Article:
CHARLESTON -- A direct descendant of the historic bur oak tree on Eastern Illinois University's campus has taken up residence where its parent once stood for approximately 150 years.
The EIU grounds crews planted the roughly 5-year-old tree in the circle drive just east of Old Main, the original location of the old tree.
Standing 5-6 feet tall and roughly an inch in diameter, the young tree is dwarfed by size of the old tree in its final days.
The old tree was 5 feet in diameter with a canopy that stretched 40 to 50 feet and was still growing before it was cut down, said Gordon Tucker, EIU biology professor.
The new tree is a fraction of that size, but Tucker said it will likely get to the same size in about the same amount of years. Where it is planted, the tree will have no competition from surrounding trees and will be able to thrive because of it, like the old one, he said.
Of note is the fact that the acorn used to plant this new tree was the largest in a batch of acorns taken from the old tree before its removal.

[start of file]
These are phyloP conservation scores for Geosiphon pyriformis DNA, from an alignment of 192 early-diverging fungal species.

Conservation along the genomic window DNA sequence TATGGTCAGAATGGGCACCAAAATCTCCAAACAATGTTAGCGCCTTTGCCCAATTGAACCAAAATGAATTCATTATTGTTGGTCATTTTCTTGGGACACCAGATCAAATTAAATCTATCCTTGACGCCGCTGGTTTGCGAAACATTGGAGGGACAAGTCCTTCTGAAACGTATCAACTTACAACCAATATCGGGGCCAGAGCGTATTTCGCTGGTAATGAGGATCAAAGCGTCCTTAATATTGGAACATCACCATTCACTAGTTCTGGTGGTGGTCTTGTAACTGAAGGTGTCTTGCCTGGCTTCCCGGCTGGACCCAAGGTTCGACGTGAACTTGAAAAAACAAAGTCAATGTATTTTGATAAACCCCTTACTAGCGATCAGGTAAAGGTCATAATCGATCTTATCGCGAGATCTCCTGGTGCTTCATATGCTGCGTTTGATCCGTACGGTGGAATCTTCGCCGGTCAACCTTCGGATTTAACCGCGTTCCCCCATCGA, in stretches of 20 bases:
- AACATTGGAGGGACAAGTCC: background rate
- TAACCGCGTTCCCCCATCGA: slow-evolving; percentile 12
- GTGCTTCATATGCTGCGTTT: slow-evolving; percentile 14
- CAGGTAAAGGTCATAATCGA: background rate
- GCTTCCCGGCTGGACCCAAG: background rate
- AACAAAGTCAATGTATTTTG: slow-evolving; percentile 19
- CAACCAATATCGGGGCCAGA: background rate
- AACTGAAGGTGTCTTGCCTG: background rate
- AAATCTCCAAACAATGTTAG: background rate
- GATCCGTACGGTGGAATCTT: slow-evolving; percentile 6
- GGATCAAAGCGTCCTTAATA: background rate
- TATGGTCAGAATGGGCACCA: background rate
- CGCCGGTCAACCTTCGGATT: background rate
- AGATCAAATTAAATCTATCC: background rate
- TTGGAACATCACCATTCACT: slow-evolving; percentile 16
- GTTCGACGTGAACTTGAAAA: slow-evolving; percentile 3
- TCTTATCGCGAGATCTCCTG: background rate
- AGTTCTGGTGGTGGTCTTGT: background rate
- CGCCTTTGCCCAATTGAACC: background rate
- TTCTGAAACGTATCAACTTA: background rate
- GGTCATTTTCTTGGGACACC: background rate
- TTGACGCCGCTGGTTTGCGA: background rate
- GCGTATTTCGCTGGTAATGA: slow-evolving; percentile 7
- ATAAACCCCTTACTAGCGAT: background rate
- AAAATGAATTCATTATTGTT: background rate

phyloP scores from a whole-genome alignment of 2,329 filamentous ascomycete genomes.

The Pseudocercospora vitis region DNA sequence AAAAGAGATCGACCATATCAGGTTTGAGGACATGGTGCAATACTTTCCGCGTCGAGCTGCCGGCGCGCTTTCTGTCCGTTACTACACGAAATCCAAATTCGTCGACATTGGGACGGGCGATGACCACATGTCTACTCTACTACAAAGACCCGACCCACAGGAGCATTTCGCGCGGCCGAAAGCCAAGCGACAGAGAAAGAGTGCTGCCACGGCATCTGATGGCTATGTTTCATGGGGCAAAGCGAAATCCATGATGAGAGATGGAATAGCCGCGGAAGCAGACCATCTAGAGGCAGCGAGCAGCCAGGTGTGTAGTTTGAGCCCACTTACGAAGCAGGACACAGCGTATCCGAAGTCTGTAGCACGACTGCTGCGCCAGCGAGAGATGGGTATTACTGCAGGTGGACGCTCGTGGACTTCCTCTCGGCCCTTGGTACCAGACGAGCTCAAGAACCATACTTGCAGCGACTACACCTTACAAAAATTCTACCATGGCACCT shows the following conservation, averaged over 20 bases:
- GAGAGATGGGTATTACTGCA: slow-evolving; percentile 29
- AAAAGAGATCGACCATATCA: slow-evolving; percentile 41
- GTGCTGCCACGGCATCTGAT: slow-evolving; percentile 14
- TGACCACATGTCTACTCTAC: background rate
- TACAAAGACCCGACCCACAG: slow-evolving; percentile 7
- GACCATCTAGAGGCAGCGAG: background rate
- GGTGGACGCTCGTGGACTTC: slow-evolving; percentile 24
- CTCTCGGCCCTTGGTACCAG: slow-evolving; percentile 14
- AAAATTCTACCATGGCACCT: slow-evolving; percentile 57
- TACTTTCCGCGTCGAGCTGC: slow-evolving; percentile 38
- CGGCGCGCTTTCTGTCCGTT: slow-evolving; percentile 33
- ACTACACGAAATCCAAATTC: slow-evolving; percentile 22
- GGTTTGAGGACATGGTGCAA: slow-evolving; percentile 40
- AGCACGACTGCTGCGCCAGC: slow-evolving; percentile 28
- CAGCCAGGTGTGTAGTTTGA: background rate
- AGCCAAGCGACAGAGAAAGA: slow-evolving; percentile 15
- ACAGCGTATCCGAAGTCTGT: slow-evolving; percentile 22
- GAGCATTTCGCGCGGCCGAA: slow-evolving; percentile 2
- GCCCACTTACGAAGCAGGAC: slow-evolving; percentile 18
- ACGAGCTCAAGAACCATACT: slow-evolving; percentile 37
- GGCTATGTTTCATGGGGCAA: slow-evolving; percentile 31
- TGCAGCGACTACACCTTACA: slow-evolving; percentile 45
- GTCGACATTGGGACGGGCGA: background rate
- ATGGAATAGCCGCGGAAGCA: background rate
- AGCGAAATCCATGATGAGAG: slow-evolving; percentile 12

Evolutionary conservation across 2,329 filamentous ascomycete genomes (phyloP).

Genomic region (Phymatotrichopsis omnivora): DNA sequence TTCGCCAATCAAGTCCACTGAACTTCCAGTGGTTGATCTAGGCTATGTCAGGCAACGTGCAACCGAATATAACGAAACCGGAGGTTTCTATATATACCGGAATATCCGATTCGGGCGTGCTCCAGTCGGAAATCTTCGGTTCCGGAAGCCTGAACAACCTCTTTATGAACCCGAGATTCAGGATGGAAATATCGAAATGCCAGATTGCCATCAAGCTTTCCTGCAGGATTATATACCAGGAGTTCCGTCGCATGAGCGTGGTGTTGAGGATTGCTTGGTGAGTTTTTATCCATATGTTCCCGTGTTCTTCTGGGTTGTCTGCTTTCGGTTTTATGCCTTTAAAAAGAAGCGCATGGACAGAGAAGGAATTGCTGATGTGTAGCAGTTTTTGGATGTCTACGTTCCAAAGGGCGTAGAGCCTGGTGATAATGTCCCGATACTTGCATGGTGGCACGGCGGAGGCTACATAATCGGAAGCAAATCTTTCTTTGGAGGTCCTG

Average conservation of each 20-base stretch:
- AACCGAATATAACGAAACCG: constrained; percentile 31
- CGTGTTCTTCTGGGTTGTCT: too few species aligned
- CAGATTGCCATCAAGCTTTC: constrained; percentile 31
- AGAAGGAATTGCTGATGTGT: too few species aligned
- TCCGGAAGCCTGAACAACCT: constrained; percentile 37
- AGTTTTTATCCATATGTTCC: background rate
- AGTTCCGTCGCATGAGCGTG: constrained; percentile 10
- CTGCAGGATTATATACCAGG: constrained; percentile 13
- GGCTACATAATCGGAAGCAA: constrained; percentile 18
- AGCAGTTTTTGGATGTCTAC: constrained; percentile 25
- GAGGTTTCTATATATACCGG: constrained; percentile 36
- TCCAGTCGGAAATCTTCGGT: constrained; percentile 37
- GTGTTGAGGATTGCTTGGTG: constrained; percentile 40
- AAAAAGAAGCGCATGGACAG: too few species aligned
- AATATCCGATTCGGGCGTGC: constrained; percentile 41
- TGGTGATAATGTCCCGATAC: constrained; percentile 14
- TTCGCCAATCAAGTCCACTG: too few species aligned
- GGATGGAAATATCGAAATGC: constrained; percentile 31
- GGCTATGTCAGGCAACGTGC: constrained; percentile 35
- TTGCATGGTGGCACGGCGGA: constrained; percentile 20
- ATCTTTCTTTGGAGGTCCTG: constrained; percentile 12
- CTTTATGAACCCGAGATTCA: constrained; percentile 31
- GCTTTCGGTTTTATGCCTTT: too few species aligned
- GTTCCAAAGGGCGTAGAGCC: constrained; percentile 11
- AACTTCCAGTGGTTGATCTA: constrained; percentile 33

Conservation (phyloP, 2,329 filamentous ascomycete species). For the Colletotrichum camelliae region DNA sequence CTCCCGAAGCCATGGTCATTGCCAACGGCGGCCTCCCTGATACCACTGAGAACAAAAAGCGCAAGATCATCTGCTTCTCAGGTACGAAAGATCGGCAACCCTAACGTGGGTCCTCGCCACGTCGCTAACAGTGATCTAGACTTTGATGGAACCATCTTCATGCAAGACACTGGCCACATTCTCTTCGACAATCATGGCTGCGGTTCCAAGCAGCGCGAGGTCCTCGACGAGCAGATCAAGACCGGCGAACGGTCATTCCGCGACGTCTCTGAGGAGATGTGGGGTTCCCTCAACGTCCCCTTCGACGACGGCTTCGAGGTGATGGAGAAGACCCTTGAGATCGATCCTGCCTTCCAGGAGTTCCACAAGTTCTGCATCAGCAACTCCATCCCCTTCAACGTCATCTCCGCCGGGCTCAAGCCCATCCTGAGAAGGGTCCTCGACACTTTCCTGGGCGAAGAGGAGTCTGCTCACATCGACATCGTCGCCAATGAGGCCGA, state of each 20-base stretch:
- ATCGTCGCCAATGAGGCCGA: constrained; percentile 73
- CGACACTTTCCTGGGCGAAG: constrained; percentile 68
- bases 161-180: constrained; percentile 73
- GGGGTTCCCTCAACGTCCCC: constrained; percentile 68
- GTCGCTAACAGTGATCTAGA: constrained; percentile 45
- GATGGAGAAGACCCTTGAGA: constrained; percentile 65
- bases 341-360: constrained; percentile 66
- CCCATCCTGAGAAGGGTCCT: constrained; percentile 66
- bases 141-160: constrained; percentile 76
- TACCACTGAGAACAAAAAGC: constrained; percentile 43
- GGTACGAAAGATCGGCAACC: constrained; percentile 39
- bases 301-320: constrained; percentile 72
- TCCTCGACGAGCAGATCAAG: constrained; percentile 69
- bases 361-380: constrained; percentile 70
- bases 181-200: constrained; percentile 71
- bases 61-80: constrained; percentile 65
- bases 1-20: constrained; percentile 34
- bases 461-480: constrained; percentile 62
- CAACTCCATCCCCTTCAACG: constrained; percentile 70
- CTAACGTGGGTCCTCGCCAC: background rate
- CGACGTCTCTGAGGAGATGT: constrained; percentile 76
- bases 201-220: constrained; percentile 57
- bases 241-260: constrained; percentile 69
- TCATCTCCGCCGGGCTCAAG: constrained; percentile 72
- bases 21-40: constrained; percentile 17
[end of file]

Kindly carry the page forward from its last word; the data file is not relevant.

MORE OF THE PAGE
Late in its life, the old tree suffered a few lightning strikes and a fungal infestation that weakened it to the point where crews need to cut it down.
As the JG-TC reported in 2014, several branches from the bur oak tree fell down, and former EIU President Bill Perry soon gave the order to remove the tree.
Tucker said it was sad to see it wither. He said it was a striking feature of the campus for many years. EIU grounds crews did everything they could to revitalize it, but ultimately it was beyond saving.
The new tree is one of 20 new trees to span Eastern's campus, as a celebration of Arbor Day. The other 19 will be planted throughout the summer. As previously reported, this project was initiated to fall in line with the core standards needed to get a Tree Campus USA distinction by the Arbor Day Foundation for a commitment to healthy tree development.
EIU long held that Tree Campus USA distinction, but a renewal of the distinction lapsed year after year for a few years until now.
Project organizer Grace Wilken said the university is simply "continuing its legacy."
Some 41 other trees will be planted at Lake Charleston on Friday (April 27).